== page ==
Do you notice positive effects from your work, being that it is so easily accessible to the general public?

I can see any sort of positive effect, whether it’s psychological or business related. I can completely see that. You can go through LA and there are some places, which are brown and grey and it’s just ugly and dirty and it doesn’t feel nice. Then you go to an area covered in murals and it instantly raises your spirit. I don’t see how you can deny that. To me, it’s like denying global warming, climate change…you can so clearly see it happening.

 

What are your thoughts on the negative stigma associated with graffiti?

Obviously there are negative and old stigma associated with the graffiti movement, from tagging and gang graffiti, but it’s one side of it. What I do and what a lot of other graffiti writers do, has nothing to do with that. It is a whole different world. I stay away from that, because I don’t want trouble. There are so many different ways to look at graffiti and street art, even when you’re inside of it. I can be a graffiti writer who likes street art. I can be one that doesn’t like it.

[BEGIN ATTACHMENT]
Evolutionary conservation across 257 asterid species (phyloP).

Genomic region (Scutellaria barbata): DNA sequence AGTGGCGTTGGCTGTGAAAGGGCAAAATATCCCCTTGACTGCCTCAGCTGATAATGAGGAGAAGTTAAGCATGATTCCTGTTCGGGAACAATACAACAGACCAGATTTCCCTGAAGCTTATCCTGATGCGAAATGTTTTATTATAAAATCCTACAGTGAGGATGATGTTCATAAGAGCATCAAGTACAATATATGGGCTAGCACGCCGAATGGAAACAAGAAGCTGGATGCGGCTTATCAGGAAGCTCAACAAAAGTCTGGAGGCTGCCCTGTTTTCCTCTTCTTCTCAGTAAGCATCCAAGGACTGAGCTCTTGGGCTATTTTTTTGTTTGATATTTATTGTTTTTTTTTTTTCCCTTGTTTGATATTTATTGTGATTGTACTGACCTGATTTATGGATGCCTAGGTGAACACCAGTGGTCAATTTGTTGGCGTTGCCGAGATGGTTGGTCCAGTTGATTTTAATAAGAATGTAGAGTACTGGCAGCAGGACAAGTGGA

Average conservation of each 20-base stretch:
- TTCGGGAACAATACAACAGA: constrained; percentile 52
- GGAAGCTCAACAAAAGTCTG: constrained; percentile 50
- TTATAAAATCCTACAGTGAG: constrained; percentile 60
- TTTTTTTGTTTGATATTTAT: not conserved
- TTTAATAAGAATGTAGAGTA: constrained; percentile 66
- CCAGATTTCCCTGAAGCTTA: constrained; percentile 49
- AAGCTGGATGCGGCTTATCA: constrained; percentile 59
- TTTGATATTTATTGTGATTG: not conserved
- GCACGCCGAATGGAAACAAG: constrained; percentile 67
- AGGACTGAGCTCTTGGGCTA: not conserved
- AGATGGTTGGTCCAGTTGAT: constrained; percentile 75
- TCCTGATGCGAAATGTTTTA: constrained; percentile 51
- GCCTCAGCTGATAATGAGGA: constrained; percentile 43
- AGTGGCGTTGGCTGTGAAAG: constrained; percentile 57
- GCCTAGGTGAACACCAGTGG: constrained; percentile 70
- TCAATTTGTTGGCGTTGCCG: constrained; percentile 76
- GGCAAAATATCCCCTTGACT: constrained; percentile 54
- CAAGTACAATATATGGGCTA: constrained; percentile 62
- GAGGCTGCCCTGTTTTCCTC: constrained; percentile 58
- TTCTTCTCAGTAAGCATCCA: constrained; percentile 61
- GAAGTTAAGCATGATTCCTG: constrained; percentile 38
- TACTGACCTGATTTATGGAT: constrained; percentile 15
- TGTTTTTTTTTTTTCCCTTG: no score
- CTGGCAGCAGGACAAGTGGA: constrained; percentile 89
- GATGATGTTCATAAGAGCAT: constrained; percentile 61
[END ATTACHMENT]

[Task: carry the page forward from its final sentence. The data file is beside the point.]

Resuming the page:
These two are pieces that I wanted to bring elements of what I do on the streets, into a much larger scale, using rollers and extinguishers. Rollers are paint rollers and extinguishers are fire extinguishers and i wanted to do a couple of very raw works to emulate that. That is what these are. I often write phrases like “you need more shit” with stencils and spray paint. It’s basically a very simplified statement to poke fun at or ridicule overconsumption way of life, especially in the United States. I use a lot of satire and irony in my work. I also use humor as I feel it resonates with people well.

 

 

 

Have you done any collaborations?